D.R.A.M. is living his best life. The Virginia-born crooner had a huge summer ‘16, scoring a certified Gold hit, “Broccoli” (which topped all of Drake’s singles on iTunes, following last year’s controversy of the 6 God not paying fair credit to D.R.A.M.’s “Cha Cha” for inspiring “Hotline Bling”), not to mention a stellar guest appearance on Chance the Rapper’s Coloring Book. With the odds in his favour for being next to blow, it only seemed right that he would make an appearance at one of Canada’s most ahead of the curve festivals, POP Montreal.
Following a clear appreciation for Montreal’s weed and women at the bar area of the Rialto Theatre, D.R.A.M found his way downstairs to the venue’s stage around 12:30 a.m. for what was undoubtedly the highlight hip hop event of the festival. In his 45-minute set, he failed to distribute any levels of low energy, even when performing the SZA-assisted slow jam, “Caretaker”.
The intimate, 200-something person crowd had the event feeling more like a family gathering than a show at times, especially when the rapper would tell the crowd “If you love your mama say ‘yeeeah doe!’”, between every song. Despite his relatively new presence on the scene, it already seems safe to say that D.R.A.M. knows what he’s doing, and is here to stay. Honorable mention goes to DJ Windows 98 for his last minute fill-in following the 69 Boyz issues at the border, and Uniiqu3 for an electrifying jersey house set later in the night. (Max Tennenbaum)
Photo by Lisa Sproull
I’ve been trying to make it to this up-and-coming Montreal band’s live show for awhile now, and after a number of failed attempts I made it a point to get to Saturday’s Art Not Love showcase extra early to catch their opening set and I was not disappointed. Playing songs from their newly released EP Threads (plus a new, waltzy number that was my favourite), the group led by bassist Tessa Dawn K has a clean, synthy, dreamy yet still catchy pop sound that showcases the wide range of Dawn K’s clear, evocative vocals. Here’s hoping the band starts showing up later on in line-ups so the latecomers can see them too! (LS)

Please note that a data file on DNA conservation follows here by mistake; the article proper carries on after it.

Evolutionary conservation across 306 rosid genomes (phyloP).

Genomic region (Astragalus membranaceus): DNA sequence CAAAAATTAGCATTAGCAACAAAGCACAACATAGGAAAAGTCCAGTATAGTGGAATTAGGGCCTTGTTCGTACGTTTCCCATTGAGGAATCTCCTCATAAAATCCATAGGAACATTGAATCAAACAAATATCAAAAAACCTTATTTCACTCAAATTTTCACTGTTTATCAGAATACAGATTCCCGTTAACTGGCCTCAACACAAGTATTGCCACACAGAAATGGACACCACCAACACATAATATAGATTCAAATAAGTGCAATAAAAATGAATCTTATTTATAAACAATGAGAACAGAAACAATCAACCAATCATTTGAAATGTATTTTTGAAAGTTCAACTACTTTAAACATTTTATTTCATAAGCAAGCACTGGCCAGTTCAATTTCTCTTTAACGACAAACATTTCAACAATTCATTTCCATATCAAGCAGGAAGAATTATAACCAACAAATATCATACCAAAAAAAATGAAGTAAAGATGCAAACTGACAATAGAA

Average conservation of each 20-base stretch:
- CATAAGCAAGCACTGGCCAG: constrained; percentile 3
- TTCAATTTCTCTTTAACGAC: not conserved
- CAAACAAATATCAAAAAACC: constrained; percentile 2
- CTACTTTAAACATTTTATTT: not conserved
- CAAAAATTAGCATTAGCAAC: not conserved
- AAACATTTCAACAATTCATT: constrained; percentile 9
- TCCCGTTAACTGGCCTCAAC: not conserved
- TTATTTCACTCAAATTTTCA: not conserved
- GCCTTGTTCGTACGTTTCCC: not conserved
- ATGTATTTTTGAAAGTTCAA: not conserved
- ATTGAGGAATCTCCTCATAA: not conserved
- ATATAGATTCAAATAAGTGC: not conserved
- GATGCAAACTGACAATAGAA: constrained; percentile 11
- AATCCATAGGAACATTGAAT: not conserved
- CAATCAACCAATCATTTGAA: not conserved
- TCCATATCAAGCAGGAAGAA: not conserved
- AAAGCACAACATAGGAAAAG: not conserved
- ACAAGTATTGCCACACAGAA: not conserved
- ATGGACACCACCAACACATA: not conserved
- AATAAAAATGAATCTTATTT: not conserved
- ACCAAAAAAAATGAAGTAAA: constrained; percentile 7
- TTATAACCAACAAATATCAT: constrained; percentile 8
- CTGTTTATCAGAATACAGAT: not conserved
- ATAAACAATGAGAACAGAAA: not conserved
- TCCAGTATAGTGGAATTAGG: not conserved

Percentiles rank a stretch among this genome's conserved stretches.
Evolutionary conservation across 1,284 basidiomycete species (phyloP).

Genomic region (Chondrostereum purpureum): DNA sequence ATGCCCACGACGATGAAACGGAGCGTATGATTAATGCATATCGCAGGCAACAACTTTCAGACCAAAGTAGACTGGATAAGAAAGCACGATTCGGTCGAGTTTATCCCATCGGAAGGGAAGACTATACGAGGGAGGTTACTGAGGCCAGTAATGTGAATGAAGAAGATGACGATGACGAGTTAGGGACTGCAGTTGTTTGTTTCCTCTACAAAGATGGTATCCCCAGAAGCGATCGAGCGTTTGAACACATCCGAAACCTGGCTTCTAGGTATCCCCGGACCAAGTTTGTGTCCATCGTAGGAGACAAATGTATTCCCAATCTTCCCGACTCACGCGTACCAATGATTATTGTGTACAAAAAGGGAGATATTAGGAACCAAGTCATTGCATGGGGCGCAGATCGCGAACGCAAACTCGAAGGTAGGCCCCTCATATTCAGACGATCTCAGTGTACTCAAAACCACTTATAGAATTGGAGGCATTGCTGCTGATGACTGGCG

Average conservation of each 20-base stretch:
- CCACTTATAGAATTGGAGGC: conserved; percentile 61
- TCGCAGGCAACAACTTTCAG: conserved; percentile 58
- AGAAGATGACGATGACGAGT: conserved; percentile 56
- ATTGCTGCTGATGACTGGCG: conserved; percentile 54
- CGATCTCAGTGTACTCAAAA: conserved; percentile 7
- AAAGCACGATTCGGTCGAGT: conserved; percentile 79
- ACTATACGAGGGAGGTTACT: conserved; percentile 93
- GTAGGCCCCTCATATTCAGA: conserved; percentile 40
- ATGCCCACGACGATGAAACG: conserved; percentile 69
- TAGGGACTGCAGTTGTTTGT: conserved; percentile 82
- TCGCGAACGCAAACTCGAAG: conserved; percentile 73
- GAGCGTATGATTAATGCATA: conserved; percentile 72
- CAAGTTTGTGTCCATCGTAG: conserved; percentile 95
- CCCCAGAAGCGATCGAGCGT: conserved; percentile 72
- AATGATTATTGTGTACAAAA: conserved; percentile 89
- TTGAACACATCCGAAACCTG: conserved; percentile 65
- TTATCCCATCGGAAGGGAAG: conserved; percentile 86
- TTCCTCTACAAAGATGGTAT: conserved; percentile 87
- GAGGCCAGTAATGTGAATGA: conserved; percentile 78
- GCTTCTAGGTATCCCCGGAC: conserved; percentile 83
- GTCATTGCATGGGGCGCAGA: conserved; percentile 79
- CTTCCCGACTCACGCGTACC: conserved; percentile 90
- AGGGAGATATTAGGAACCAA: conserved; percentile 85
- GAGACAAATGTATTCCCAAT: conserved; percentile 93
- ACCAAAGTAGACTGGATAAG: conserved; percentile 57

Photo by Lisa Sproull
I knew I was going to love Angel Olsen. Her stellar new album has been on heavy rotation chez moi since coming out, and when she stepped onto the stage at the opulent Rialto Hall in a Patsy Cline-recalling gold wrap dress I was a goner right away. With a five-piece backing band (that included women on bass and keys), she easily filled the stage with a heavier rock sound than what’s on the album, punctuating her one-of-a-kind country-tinged voice that’s part Neko Case, part Chris Isaak and yet all her own. The sellout crowd was completely silent as she sang heartbreaking songs about longing and failed love-until she made us laugh by comparing our grand theatre to the Titanic. And like the doomed ship itself, it seemed our time with her was far too short. (LS)
An inviting showcase starring two promising local acts and an erstwhile Montrealer currently in the 416. The latter is Patrik, who came with an enthusiastic entourage in the audience. He’s a rapper who sings his own hooks, not unlike most new artists from his neck of the woods. His crooning could use some work, but his rapping was on par with the Jazz Cartiers of this world. Next up were Strange Froots, a trio of singer-songwriters who described themselves rather aptly as “alternative chill soul.” First backed by bandmate Naïka Champaïgne on guitar and then a DJ on a laptop, the fully bilingual vocalists effortlessly manoeuvred through rap, folk and R&B in a smooth Soulquarian or Digable cadence. The sort of show you can’t help but smile during. Call it backpack, or just plain fun. Finally, Smileswithteeth brought something a little more atmospheric with their live-action sound collages in the headlining slot. A duo – later a trio with a singer – where one twitched and toggled various samples while a drummer played strategically arhythmically. It was a short set of only a few songs, but enough to suggest they’ve found a unique sound that works for them. (Erik Leijon)